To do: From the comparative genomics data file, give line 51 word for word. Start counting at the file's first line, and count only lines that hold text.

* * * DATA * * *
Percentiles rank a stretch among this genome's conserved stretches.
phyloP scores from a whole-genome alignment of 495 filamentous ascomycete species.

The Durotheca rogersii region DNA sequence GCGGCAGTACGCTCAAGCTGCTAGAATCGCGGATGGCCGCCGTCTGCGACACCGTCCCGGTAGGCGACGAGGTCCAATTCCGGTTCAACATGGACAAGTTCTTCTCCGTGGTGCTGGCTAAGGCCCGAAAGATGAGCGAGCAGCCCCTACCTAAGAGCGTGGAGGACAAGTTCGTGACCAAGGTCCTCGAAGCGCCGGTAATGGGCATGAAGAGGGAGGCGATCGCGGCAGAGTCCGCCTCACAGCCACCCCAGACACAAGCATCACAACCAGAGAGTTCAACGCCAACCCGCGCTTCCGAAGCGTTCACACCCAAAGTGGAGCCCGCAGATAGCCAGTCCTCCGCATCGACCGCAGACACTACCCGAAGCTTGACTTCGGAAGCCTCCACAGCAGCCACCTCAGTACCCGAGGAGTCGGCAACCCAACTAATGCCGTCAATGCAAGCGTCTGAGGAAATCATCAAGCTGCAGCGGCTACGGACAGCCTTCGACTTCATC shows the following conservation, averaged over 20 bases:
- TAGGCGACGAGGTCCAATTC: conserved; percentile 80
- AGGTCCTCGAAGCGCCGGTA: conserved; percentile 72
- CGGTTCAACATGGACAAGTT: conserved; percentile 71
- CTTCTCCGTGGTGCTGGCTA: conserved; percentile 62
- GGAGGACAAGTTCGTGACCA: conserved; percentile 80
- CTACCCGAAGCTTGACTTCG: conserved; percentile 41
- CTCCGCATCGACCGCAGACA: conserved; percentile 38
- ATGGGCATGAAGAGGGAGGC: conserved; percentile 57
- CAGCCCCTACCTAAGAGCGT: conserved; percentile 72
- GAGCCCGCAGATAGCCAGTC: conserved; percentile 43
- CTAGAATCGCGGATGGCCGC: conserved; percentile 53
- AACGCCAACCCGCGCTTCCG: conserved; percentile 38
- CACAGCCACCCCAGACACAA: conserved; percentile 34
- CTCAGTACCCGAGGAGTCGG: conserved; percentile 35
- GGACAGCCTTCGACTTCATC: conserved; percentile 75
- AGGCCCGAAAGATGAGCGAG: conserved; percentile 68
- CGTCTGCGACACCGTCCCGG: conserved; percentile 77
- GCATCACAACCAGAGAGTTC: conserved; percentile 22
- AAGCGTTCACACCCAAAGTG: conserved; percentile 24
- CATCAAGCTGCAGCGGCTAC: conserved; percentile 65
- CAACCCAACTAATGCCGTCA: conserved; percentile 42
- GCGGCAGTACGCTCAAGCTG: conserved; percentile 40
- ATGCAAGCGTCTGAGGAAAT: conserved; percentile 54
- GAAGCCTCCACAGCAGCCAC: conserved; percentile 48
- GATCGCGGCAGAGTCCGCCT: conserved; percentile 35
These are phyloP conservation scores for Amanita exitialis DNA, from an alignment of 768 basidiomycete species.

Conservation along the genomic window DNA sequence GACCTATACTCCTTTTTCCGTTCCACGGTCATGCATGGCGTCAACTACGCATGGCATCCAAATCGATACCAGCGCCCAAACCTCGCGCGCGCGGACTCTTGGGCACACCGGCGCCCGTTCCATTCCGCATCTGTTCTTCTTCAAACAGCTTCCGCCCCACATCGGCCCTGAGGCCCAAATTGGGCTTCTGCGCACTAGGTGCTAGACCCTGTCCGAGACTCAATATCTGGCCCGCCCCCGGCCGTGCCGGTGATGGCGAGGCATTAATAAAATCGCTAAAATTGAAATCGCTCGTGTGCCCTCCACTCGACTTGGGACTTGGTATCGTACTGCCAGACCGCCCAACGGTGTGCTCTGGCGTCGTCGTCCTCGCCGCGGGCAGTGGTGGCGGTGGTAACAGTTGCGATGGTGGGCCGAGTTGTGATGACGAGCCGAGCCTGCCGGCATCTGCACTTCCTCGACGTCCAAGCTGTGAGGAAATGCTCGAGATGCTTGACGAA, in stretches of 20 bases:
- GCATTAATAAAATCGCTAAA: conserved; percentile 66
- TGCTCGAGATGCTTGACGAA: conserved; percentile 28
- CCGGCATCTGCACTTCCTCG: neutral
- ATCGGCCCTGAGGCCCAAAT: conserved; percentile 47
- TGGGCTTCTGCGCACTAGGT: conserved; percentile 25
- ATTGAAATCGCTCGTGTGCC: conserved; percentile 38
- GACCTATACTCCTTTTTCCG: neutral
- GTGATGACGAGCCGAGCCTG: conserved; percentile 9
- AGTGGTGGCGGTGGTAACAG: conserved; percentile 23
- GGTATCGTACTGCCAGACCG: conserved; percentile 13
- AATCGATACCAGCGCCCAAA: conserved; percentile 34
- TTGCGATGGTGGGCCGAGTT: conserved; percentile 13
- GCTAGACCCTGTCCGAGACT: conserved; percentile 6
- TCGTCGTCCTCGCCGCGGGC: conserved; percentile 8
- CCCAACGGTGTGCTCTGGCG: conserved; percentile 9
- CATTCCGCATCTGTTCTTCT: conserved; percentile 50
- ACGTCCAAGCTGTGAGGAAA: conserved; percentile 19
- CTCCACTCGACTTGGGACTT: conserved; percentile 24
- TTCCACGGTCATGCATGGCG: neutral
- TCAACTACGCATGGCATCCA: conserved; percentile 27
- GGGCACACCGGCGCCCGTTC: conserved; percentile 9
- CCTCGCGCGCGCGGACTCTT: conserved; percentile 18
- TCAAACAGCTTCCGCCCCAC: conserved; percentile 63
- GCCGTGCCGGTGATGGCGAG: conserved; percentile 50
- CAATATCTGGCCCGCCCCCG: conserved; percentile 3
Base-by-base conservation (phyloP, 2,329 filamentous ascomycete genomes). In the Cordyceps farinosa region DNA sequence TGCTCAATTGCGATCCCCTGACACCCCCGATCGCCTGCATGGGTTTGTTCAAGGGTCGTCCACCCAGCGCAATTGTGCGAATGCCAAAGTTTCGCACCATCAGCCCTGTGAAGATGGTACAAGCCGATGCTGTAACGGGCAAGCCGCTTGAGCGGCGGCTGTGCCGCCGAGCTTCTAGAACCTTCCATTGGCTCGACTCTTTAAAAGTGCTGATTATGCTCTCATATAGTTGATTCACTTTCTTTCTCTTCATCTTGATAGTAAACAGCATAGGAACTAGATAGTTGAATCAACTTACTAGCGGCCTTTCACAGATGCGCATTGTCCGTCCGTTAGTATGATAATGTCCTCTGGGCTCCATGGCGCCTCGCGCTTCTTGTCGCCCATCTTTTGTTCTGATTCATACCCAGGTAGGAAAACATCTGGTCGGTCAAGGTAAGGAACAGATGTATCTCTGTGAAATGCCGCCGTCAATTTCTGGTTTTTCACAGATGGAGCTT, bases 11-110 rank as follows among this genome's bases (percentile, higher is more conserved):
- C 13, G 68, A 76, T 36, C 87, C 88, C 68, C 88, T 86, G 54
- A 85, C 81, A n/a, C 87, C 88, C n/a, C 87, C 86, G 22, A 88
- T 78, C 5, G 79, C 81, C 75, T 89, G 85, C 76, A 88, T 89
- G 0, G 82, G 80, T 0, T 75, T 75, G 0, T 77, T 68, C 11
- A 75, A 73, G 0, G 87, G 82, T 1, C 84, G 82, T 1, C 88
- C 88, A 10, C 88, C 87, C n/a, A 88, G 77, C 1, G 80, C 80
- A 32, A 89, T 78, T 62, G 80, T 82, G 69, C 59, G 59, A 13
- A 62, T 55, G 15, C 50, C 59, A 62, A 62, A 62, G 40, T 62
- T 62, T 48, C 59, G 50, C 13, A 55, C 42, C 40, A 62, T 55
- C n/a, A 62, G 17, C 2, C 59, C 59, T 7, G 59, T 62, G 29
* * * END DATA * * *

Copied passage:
- GGGCACACCGGCGCCCGTTC: conserved; percentile 9